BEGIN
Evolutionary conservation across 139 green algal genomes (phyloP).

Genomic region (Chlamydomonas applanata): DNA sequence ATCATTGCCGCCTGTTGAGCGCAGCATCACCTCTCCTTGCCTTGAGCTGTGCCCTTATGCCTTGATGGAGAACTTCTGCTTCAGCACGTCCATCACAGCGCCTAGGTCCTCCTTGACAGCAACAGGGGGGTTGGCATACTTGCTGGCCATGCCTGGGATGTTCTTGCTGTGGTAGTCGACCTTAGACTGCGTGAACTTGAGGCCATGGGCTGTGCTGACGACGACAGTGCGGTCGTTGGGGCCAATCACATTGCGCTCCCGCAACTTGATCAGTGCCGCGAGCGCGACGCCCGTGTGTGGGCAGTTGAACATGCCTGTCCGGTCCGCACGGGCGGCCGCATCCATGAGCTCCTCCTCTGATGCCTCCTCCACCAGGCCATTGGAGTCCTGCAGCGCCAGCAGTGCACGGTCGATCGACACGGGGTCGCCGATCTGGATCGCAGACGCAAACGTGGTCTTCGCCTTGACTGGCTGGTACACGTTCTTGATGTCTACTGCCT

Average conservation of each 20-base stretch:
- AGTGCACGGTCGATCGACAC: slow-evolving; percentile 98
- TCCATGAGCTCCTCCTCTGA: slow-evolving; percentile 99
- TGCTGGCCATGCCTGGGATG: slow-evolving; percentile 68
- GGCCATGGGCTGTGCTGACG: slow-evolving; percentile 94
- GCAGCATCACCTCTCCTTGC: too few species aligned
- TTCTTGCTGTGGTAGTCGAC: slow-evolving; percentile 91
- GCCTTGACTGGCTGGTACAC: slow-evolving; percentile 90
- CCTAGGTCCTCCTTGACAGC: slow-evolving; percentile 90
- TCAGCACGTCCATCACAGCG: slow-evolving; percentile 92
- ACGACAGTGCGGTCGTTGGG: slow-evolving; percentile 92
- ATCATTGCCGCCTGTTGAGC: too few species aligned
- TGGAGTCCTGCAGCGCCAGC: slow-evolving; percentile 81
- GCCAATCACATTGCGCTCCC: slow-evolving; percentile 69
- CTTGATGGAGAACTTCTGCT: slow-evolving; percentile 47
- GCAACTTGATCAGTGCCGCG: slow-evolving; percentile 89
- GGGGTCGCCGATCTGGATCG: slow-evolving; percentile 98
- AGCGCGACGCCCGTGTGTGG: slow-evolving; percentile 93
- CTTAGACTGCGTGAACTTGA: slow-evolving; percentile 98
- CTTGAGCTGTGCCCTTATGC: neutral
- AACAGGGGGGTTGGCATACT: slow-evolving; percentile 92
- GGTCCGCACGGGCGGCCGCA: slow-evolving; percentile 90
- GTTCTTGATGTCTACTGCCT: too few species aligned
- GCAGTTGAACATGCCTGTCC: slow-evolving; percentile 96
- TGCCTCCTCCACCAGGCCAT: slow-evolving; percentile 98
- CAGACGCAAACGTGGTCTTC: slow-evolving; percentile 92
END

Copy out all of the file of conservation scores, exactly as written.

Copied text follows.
Evolutionary conservation across 139 green algal genomes (phyloP).

Genomic region (Chlamydomonas applanata): DNA sequence ATCATTGCCGCCTGTTGAGCGCAGCATCACCTCTCCTTGCCTTGAGCTGTGCCCTTATGCCTTGATGGAGAACTTCTGCTTCAGCACGTCCATCACAGCGCCTAGGTCCTCCTTGACAGCAACAGGGGGGTTGGCATACTTGCTGGCCATGCCTGGGATGTTCTTGCTGTGGTAGTCGACCTTAGACTGCGTGAACTTGAGGCCATGGGCTGTGCTGACGACGACAGTGCGGTCGTTGGGGCCAATCACATTGCGCTCCCGCAACTTGATCAGTGCCGCGAGCGCGACGCCCGTGTGTGGGCAGTTGAACATGCCTGTCCGGTCCGCACGGGCGGCCGCATCCATGAGCTCCTCCTCTGATGCCTCCTCCACCAGGCCATTGGAGTCCTGCAGCGCCAGCAGTGCACGGTCGATCGACACGGGGTCGCCGATCTGGATCGCAGACGCAAACGTGGTCTTCGCCTTGACTGGCTGGTACACGTTCTTGATGTCTACTGCCT

Average conservation of each 20-base stretch:
- AGTGCACGGTCGATCGACAC: slow-evolving; percentile 98
- TCCATGAGCTCCTCCTCTGA: slow-evolving; percentile 99
- TGCTGGCCATGCCTGGGATG: slow-evolving; percentile 68
- GGCCATGGGCTGTGCTGACG: slow-evolving; percentile 94
- GCAGCATCACCTCTCCTTGC: too few species aligned
- TTCTTGCTGTGGTAGTCGAC: slow-evolving; percentile 91
- GCCTTGACTGGCTGGTACAC: slow-evolving; percentile 90
- CCTAGGTCCTCCTTGACAGC: slow-evolving; percentile 90
- TCAGCACGTCCATCACAGCG: slow-evolving; percentile 92
- ACGACAGTGCGGTCGTTGGG: slow-evolving; percentile 92
- ATCATTGCCGCCTGTTGAGC: too few species aligned
- TGGAGTCCTGCAGCGCCAGC: slow-evolving; percentile 81
- GCCAATCACATTGCGCTCCC: slow-evolving; percentile 69
- CTTGATGGAGAACTTCTGCT: slow-evolving; percentile 47
- GCAACTTGATCAGTGCCGCG: slow-evolving; percentile 89
- GGGGTCGCCGATCTGGATCG: slow-evolving; percentile 98
- AGCGCGACGCCCGTGTGTGG: slow-evolving; percentile 93
- CTTAGACTGCGTGAACTTGA: slow-evolving; percentile 98
- CTTGAGCTGTGCCCTTATGC: neutral
- AACAGGGGGGTTGGCATACT: slow-evolving; percentile 92
- GGTCCGCACGGGCGGCCGCA: slow-evolving; percentile 90
- GTTCTTGATGTCTACTGCCT: too few species aligned
- GCAGTTGAACATGCCTGTCC: slow-evolving; percentile 96
- TGCCTCCTCCACCAGGCCAT: slow-evolving; percentile 98
- CAGACGCAAACGTGGTCTTC: slow-evolving; percentile 92